A lot has changed in the world of advertising, marketing, and consumer behavior. Obviously.
The explosion of information and communication channels enabled by the Internet has placed more control than ever in the hands of the consumer. Media content is primarily consumed on-demand, at the time, place, and on the device and platform of the consumer’s choosing. The occasions upon which people gather around a screen at a day and time predetermined by a network programmer somewhere are diminishing rapidly (live sports and news being notable exceptions).
For advertisers, this has been both a boon and a curse. More channels are now required to reach the same mass audience that was once available with the purchase of a few prime-time TV network ads. At the same time, audience fragmentation, better data, and digital delivery methods have enabled much greater precision in audience targeting, much greater efficiency, and increased accountability in marketing campaigns.
But at least one thing has not changed: Unsupported advertiser claims are never a good idea. In the Internet age, the only thing that has changed with regard to this is the speed with which consumers will punish the offending brand.
Take 5G for example.
Industry proponents tout it as the next huge innovation in wireless Internet. Faster. Up to 100x faster than 4G. Less “lag” time in connecting. The ability to connect many devices to the Internet without a loss of performance. Better service for more users handling heavier loads with superior performance.
For advertisers, euphoric expectations have been set. Reduced buffering and load times will lead to huge gains in video advertising. Because of high data exchange rates, interactive advertising will be everywhere. Unprecedented amounts of data will mean greater opportunities for personalization. Augmented reality will become a staple of advertising, not just an impressive novelty. And this was all forecast for 2019.
Take a look at this Verizon ad that was running all over television in Q4 2019.
It brings to mind the wild claims in the movie Blade Runner: “A new life awaits you in the off-world colonies. The chance to begin again, in a golden land of opportunity and adventure!”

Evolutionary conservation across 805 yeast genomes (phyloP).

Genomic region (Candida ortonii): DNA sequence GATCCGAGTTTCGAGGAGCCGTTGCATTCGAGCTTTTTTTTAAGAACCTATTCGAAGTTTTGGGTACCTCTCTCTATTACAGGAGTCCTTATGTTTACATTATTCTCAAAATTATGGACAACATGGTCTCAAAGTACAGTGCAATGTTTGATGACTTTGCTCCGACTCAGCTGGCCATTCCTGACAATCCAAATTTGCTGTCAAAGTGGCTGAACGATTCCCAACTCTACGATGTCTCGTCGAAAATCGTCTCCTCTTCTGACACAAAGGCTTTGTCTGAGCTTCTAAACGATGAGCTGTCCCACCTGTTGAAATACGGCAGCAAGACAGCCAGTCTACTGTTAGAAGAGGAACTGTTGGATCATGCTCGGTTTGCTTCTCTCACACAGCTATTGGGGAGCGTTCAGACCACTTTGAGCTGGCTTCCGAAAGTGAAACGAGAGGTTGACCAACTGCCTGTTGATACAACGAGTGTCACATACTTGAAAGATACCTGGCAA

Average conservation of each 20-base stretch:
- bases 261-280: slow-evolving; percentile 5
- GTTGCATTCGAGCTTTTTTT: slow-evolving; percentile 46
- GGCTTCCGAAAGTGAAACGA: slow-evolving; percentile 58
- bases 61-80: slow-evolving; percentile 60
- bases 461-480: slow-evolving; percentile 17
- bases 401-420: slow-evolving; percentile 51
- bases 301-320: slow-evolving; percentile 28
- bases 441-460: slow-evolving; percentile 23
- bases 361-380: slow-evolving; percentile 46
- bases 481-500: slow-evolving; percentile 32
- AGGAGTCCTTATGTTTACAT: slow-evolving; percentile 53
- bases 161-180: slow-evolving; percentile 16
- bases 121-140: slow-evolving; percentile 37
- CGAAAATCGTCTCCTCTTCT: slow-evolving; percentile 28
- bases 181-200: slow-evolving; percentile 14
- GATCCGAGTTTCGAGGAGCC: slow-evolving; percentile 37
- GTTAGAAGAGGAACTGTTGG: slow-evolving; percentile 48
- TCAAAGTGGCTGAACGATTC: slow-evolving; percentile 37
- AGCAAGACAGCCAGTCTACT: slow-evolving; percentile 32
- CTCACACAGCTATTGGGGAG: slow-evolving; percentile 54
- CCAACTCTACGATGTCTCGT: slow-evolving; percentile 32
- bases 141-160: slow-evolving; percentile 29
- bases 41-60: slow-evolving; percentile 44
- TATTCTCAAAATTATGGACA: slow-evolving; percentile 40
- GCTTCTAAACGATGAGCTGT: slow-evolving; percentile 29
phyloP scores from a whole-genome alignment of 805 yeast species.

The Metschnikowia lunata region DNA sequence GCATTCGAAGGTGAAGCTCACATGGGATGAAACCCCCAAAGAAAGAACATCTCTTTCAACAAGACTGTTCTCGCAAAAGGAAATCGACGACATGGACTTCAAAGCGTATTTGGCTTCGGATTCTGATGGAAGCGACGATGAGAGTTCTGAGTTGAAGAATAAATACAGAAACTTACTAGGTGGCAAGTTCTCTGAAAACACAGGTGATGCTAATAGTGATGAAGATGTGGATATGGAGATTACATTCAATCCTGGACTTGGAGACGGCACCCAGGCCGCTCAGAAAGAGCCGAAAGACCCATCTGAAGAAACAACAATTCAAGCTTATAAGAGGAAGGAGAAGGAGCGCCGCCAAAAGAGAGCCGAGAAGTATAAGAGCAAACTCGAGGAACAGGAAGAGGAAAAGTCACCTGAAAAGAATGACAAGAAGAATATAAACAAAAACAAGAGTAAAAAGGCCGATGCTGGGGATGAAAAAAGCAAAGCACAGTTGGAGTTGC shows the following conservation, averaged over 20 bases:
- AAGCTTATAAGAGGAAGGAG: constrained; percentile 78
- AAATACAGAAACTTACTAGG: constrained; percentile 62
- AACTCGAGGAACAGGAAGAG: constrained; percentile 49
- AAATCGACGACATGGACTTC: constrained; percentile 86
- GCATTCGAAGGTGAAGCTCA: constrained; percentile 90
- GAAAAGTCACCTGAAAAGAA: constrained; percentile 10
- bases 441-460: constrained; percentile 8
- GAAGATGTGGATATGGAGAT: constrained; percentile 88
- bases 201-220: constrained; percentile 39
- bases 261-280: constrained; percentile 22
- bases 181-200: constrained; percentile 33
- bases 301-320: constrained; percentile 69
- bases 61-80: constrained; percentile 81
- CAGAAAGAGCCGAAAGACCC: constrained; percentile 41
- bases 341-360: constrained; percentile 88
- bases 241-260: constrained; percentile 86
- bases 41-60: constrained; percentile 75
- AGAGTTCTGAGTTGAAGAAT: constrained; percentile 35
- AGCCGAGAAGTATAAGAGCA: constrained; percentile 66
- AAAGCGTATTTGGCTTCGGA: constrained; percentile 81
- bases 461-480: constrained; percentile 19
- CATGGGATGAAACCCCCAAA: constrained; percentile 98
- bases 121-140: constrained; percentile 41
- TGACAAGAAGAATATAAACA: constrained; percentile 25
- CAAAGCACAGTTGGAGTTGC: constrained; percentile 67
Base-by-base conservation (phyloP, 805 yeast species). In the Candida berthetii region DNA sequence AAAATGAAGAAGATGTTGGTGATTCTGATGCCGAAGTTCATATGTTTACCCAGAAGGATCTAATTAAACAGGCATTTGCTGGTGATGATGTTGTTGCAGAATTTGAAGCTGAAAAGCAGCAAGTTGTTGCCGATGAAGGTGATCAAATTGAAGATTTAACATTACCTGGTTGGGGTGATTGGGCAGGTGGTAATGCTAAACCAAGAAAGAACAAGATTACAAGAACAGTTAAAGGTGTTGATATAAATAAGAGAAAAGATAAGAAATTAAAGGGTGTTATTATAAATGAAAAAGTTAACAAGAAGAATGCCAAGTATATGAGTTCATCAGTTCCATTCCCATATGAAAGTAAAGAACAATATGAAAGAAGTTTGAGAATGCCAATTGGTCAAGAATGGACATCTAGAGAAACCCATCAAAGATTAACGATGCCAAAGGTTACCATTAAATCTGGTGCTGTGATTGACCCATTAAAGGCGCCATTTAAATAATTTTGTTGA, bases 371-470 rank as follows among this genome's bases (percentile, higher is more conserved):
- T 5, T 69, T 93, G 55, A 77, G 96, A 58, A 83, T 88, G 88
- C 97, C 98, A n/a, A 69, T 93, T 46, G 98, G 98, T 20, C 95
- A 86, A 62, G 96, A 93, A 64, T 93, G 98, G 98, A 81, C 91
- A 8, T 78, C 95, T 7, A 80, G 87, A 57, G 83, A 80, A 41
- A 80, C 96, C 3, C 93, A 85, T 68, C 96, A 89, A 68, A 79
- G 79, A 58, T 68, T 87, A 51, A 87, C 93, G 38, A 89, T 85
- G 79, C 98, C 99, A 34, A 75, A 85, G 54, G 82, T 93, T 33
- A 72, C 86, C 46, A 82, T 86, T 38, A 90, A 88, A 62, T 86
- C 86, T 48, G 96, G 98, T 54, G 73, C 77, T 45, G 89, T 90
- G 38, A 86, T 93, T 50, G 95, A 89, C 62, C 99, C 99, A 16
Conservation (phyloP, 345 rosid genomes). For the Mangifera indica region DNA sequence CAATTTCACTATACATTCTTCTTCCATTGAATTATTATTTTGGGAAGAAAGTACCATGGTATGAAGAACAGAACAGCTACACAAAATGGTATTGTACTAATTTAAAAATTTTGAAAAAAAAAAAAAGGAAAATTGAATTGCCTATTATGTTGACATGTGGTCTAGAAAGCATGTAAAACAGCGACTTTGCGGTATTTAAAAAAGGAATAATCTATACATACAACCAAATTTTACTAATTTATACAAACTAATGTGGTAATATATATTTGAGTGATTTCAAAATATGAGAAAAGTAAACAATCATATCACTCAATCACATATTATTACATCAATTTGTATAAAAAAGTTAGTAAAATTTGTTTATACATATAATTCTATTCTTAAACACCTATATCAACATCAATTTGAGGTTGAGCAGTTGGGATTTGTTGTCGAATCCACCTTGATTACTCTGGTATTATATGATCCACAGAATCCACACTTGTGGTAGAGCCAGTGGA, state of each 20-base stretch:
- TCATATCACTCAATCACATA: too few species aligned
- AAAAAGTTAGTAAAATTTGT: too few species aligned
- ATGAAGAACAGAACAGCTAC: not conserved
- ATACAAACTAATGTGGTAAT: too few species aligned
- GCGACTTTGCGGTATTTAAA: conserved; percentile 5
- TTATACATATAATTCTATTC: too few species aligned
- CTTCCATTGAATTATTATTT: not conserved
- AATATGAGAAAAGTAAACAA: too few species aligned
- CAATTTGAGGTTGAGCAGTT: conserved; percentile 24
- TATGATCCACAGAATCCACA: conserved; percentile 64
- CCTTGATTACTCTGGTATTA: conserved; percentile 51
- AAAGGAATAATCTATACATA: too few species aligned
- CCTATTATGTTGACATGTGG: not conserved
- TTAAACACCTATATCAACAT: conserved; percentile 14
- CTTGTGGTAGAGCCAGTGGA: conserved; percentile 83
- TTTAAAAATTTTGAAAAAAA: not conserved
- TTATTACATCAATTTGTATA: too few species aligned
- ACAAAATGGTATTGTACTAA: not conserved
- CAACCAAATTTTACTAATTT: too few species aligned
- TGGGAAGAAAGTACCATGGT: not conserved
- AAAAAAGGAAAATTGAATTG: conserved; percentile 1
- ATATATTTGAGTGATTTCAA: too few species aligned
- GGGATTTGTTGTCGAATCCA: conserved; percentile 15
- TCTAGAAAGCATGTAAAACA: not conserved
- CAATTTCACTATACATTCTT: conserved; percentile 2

Here’s the problem with these claims: Your experience may vary. Spend a little time online looking for actual proof of performance, and you’ll find a common thread. Disappointment. It turns out that companies (surprise) in their rush to be first, are prioritizing marketing over substance. Verizon is far from the only offender. T-Mobile and others have joined in on the hype. AT&T has actually taken this to a whole new level, changing the LTE indicator on some Android smartphones to “5G”, even though the service is not really 5G. Not to mention the fact that 5G does not actually work on current devices – consumers will require a new device for 5G.
The truth may be that 5G actually delivers on all of its promises, to consumers and advertisers – eventually. But that’s certainly not the case right now. And smart consumers know it. Has augmented reality become a commonly used technology in your life? Have you noticed an explosion of personalized advertising on the Internet of Things (IoT)? Yeah, I thought so. Maybe this year. Or next.
Will these huge companies survive the hype and the resulting millions of disappointed consumers? In 2020 or 2021, when most of the 5G claims turn out to be more or less true, will they be forgiven and forgotten? Probably.
If you’re a local independent company, could you withstand the negative backlash from such claims? In the world of Blade Runner, by the time consumers discovered that the off-world colonies were not a “golden land of opportunity and adventure” but instead horrific and inhospitable places where they would spend the rest of their lives in hard labor under the worst of conditions, they were already stranded millions of mile from Earth with no options. Your customers are your neighbors.
The lesson is this. Consumers have always been pretty smart. They’ll know if something sounds too good to be true. They’re wise enough to test and challenge the claims made by brands. And now they have the means to tell others about their experiences, in massive numbers and in real-time. So don’t do it.